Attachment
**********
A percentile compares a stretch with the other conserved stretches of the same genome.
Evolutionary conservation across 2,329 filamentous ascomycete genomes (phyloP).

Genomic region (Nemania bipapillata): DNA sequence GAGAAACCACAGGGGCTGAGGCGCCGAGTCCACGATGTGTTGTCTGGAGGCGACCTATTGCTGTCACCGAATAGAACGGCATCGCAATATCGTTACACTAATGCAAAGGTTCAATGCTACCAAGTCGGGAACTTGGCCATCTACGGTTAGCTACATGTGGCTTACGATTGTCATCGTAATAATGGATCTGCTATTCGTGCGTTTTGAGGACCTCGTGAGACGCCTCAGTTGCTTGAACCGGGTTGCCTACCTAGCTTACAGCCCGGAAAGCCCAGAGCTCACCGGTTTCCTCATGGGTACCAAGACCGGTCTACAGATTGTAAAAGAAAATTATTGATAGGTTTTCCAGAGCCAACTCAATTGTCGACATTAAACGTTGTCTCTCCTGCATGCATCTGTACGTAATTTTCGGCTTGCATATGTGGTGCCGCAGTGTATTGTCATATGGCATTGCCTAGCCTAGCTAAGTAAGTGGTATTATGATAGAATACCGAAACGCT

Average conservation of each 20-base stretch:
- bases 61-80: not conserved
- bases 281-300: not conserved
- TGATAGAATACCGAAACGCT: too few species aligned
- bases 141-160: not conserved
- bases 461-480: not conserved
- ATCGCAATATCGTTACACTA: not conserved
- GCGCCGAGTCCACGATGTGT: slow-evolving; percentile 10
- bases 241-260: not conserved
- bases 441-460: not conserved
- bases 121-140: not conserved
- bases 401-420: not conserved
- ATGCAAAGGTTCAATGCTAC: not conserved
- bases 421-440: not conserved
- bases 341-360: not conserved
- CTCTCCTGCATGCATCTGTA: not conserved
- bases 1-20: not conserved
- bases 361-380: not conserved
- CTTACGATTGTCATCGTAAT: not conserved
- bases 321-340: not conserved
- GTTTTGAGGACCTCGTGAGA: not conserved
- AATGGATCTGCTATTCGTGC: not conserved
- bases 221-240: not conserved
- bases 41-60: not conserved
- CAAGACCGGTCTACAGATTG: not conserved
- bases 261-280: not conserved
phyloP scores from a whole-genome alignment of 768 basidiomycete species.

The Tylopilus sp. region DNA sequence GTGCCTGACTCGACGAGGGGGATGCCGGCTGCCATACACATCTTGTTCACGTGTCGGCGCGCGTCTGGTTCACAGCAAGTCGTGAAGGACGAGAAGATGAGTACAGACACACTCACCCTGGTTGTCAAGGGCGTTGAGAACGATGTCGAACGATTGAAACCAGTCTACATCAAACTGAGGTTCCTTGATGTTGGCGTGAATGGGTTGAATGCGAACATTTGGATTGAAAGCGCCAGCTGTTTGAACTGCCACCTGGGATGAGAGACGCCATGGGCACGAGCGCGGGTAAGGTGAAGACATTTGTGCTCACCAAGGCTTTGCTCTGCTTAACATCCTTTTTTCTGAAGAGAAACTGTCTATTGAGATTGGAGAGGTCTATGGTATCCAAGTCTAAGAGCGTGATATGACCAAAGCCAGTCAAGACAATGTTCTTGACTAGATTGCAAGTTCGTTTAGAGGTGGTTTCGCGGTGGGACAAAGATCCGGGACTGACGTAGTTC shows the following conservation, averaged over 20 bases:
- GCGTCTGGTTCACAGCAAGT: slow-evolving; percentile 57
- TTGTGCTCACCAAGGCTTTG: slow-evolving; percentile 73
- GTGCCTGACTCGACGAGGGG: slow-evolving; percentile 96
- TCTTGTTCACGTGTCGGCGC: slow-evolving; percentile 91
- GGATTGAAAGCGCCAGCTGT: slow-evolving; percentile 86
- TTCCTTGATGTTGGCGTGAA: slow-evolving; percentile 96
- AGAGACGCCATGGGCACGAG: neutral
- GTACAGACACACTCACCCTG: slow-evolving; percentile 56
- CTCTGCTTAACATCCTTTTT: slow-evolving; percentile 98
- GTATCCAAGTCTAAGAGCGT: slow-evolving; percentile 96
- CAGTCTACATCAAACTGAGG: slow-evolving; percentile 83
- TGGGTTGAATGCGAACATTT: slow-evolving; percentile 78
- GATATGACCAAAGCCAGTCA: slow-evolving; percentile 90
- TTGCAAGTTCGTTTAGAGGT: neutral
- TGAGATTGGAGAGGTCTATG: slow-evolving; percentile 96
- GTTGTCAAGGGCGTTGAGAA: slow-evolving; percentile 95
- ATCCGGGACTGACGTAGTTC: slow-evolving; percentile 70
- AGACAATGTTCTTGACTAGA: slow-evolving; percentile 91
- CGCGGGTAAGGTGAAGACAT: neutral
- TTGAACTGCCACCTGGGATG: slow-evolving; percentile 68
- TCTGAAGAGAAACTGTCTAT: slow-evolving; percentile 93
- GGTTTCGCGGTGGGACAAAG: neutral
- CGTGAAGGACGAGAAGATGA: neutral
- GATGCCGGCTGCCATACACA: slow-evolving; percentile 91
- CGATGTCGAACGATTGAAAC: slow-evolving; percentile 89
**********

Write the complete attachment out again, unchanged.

A percentile compares a stretch with the other conserved stretches of the same genome.
Evolutionary conservation across 2,329 filamentous ascomycete genomes (phyloP).

Genomic region (Nemania bipapillata): DNA sequence GAGAAACCACAGGGGCTGAGGCGCCGAGTCCACGATGTGTTGTCTGGAGGCGACCTATTGCTGTCACCGAATAGAACGGCATCGCAATATCGTTACACTAATGCAAAGGTTCAATGCTACCAAGTCGGGAACTTGGCCATCTACGGTTAGCTACATGTGGCTTACGATTGTCATCGTAATAATGGATCTGCTATTCGTGCGTTTTGAGGACCTCGTGAGACGCCTCAGTTGCTTGAACCGGGTTGCCTACCTAGCTTACAGCCCGGAAAGCCCAGAGCTCACCGGTTTCCTCATGGGTACCAAGACCGGTCTACAGATTGTAAAAGAAAATTATTGATAGGTTTTCCAGAGCCAACTCAATTGTCGACATTAAACGTTGTCTCTCCTGCATGCATCTGTACGTAATTTTCGGCTTGCATATGTGGTGCCGCAGTGTATTGTCATATGGCATTGCCTAGCCTAGCTAAGTAAGTGGTATTATGATAGAATACCGAAACGCT

Average conservation of each 20-base stretch:
- bases 61-80: not conserved
- bases 281-300: not conserved
- TGATAGAATACCGAAACGCT: too few species aligned
- bases 141-160: not conserved
- bases 461-480: not conserved
- ATCGCAATATCGTTACACTA: not conserved
- GCGCCGAGTCCACGATGTGT: slow-evolving; percentile 10
- bases 241-260: not conserved
- bases 441-460: not conserved
- bases 121-140: not conserved
- bases 401-420: not conserved
- ATGCAAAGGTTCAATGCTAC: not conserved
- bases 421-440: not conserved
- bases 341-360: not conserved
- CTCTCCTGCATGCATCTGTA: not conserved
- bases 1-20: not conserved
- bases 361-380: not conserved
- CTTACGATTGTCATCGTAAT: not conserved
- bases 321-340: not conserved
- GTTTTGAGGACCTCGTGAGA: not conserved
- AATGGATCTGCTATTCGTGC: not conserved
- bases 221-240: not conserved
- bases 41-60: not conserved
- CAAGACCGGTCTACAGATTG: not conserved
- bases 261-280: not conserved
phyloP scores from a whole-genome alignment of 768 basidiomycete species.

The Tylopilus sp. region DNA sequence GTGCCTGACTCGACGAGGGGGATGCCGGCTGCCATACACATCTTGTTCACGTGTCGGCGCGCGTCTGGTTCACAGCAAGTCGTGAAGGACGAGAAGATGAGTACAGACACACTCACCCTGGTTGTCAAGGGCGTTGAGAACGATGTCGAACGATTGAAACCAGTCTACATCAAACTGAGGTTCCTTGATGTTGGCGTGAATGGGTTGAATGCGAACATTTGGATTGAAAGCGCCAGCTGTTTGAACTGCCACCTGGGATGAGAGACGCCATGGGCACGAGCGCGGGTAAGGTGAAGACATTTGTGCTCACCAAGGCTTTGCTCTGCTTAACATCCTTTTTTCTGAAGAGAAACTGTCTATTGAGATTGGAGAGGTCTATGGTATCCAAGTCTAAGAGCGTGATATGACCAAAGCCAGTCAAGACAATGTTCTTGACTAGATTGCAAGTTCGTTTAGAGGTGGTTTCGCGGTGGGACAAAGATCCGGGACTGACGTAGTTC shows the following conservation, averaged over 20 bases:
- GCGTCTGGTTCACAGCAAGT: slow-evolving; percentile 57
- TTGTGCTCACCAAGGCTTTG: slow-evolving; percentile 73
- GTGCCTGACTCGACGAGGGG: slow-evolving; percentile 96
- TCTTGTTCACGTGTCGGCGC: slow-evolving; percentile 91
- GGATTGAAAGCGCCAGCTGT: slow-evolving; percentile 86
- TTCCTTGATGTTGGCGTGAA: slow-evolving; percentile 96
- AGAGACGCCATGGGCACGAG: neutral
- GTACAGACACACTCACCCTG: slow-evolving; percentile 56
- CTCTGCTTAACATCCTTTTT: slow-evolving; percentile 98
- GTATCCAAGTCTAAGAGCGT: slow-evolving; percentile 96
- CAGTCTACATCAAACTGAGG: slow-evolving; percentile 83
- TGGGTTGAATGCGAACATTT: slow-evolving; percentile 78
- GATATGACCAAAGCCAGTCA: slow-evolving; percentile 90
- TTGCAAGTTCGTTTAGAGGT: neutral
- TGAGATTGGAGAGGTCTATG: slow-evolving; percentile 96
- GTTGTCAAGGGCGTTGAGAA: slow-evolving; percentile 95
- ATCCGGGACTGACGTAGTTC: slow-evolving; percentile 70
- AGACAATGTTCTTGACTAGA: slow-evolving; percentile 91
- CGCGGGTAAGGTGAAGACAT: neutral
- TTGAACTGCCACCTGGGATG: slow-evolving; percentile 68
- TCTGAAGAGAAACTGTCTAT: slow-evolving; percentile 93
- GGTTTCGCGGTGGGACAAAG: neutral
- CGTGAAGGACGAGAAGATGA: neutral
- GATGCCGGCTGCCATACACA: slow-evolving; percentile 91
- CGATGTCGAACGATTGAAAC: slow-evolving; percentile 89